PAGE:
Mindfulness is about meeting the present moment with kindness, non-reactivity and non-judgment. At CCC, mindfulness is taught to clients through a variety of practices both seated and moving. Practices might include attending to breathing, body sensations, sounds, thoughts, etc. Moving meditations consisting of walking, stretching and yoga postures. Mindful activity such as mindful eating, mindful daily activities, etc. The cultivation of mindfulness has been demonstrated to affect brain structure and function and to be beneficial in the treatment of multiple conditions including anxiety, depression and traumatic stress. Additionally, mindfulness helps clients to become curious, active, empowered participants in their experience rather than feeling victimized by their emotions or conditioned physiological responses.
Clients may choose to draw or use other forms of creative visual expression as part of their treatment program. From drawings to the creation of body maps clients are able externalize and therefore explore a different perspective on their inner experience.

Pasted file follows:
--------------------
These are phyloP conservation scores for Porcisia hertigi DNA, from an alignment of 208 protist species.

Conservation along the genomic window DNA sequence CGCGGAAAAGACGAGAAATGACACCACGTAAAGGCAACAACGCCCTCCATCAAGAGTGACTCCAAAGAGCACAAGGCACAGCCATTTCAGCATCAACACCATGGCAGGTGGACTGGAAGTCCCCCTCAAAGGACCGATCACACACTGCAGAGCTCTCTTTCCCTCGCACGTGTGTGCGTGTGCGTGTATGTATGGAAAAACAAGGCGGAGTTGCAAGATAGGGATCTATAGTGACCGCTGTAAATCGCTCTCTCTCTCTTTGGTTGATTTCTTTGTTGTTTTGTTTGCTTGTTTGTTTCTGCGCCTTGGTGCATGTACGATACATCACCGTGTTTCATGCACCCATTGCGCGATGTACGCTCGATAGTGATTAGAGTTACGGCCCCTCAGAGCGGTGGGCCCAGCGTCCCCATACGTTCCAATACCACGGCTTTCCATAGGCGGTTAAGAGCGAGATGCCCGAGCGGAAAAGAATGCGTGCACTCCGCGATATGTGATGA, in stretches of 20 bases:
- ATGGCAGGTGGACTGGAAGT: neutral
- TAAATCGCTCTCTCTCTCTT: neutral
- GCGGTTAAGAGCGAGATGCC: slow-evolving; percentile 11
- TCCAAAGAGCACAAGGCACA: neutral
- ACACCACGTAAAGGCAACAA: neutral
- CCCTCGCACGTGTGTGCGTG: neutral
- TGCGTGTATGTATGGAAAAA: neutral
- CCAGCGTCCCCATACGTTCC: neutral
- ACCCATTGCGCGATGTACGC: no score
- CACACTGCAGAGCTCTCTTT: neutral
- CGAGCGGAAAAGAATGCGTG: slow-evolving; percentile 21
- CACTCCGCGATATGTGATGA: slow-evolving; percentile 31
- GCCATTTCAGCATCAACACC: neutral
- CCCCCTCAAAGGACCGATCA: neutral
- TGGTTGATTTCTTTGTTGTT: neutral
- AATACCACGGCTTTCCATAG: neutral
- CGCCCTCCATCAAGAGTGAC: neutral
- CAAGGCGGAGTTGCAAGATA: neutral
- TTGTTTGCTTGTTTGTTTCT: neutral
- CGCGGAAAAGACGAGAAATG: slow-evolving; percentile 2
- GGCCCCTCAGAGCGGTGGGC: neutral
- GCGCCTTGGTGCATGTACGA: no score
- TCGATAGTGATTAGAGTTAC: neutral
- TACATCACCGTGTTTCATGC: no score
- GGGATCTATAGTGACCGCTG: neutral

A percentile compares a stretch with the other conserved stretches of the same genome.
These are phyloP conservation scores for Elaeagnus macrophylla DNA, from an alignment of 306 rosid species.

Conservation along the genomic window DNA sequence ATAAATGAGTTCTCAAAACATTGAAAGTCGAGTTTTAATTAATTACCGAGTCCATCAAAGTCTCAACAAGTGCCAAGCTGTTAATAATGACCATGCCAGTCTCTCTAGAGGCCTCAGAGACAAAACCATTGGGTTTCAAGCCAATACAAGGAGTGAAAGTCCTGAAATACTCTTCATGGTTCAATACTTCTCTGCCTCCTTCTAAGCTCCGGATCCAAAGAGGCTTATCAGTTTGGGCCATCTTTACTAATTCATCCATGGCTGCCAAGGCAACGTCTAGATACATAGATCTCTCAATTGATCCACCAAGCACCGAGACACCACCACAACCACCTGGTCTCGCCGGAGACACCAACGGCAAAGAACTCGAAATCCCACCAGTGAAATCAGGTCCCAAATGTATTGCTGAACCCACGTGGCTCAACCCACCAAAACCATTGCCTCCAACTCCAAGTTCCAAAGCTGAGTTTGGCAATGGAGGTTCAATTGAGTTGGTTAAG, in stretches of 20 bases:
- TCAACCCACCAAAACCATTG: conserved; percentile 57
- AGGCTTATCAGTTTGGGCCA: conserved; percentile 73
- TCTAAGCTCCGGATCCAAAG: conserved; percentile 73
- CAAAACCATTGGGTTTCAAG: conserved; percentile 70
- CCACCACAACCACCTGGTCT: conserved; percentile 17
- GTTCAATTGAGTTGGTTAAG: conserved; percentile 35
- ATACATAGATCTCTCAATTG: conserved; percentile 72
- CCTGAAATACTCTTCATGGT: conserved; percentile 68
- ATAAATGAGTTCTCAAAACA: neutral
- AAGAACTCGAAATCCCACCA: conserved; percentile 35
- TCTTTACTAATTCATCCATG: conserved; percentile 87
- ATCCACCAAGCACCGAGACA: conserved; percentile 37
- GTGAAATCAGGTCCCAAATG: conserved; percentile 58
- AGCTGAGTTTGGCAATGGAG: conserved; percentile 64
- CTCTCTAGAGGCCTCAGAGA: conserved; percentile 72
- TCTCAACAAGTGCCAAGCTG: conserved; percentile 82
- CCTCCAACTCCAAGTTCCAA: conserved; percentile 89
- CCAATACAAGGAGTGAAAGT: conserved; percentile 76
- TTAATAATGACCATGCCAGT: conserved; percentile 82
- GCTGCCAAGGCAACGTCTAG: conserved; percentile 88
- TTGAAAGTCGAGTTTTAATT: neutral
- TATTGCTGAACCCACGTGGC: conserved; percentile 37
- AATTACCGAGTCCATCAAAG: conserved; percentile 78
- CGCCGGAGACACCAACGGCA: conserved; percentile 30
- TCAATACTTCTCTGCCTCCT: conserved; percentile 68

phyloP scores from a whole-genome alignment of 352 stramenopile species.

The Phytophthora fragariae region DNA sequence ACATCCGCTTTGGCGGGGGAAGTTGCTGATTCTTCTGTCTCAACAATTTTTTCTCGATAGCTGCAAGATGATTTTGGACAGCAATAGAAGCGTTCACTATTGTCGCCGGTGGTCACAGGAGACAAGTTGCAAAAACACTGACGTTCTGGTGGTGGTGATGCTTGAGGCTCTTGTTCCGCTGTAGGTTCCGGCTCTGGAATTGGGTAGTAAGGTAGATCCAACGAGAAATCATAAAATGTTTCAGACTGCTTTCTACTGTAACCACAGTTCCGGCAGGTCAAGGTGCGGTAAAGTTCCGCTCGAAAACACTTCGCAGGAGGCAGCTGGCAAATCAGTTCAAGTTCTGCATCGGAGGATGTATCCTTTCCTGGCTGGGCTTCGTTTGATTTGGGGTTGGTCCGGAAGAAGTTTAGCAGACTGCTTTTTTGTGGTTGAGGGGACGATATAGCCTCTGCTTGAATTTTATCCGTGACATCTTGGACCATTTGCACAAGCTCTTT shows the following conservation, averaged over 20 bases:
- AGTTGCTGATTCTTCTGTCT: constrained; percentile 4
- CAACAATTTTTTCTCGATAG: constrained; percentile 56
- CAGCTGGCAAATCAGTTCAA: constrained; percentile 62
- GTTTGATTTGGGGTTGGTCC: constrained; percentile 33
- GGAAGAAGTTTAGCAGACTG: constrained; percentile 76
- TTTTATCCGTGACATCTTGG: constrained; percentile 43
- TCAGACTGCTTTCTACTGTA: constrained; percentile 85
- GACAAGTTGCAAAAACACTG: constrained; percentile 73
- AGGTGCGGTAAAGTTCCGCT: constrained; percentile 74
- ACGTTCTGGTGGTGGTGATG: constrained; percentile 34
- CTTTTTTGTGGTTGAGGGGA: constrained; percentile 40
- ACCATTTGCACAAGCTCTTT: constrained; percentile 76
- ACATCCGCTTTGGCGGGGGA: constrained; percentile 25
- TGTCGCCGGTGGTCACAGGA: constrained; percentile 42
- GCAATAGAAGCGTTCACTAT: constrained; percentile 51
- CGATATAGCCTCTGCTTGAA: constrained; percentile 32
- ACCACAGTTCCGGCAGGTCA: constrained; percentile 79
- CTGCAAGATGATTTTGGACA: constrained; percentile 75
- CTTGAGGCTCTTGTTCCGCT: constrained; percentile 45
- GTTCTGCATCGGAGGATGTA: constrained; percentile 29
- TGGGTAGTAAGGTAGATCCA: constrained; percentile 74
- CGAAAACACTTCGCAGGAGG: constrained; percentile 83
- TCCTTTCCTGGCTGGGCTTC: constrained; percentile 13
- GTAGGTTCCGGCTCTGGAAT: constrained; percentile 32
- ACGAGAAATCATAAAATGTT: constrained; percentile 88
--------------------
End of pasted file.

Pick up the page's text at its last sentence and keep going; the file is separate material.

Somatic Experiencing (SE)
A body-centered therapeutic process developed by Dr. Peter Levine based on research into why animals in the wild do not experience post traumatic stress. SE skills help clients to access the messages of their bodies and support self-healing through an increased capacity to tolerate both challenging and pleasurable experiences. Through developing mindful curiosity for present-moment experience (rather than overwhelm), building body-awareness, and developing skills to manage their own nervous system responses, many clients experience mastery over and even the resolution of often long-held patterns of traumatic activation.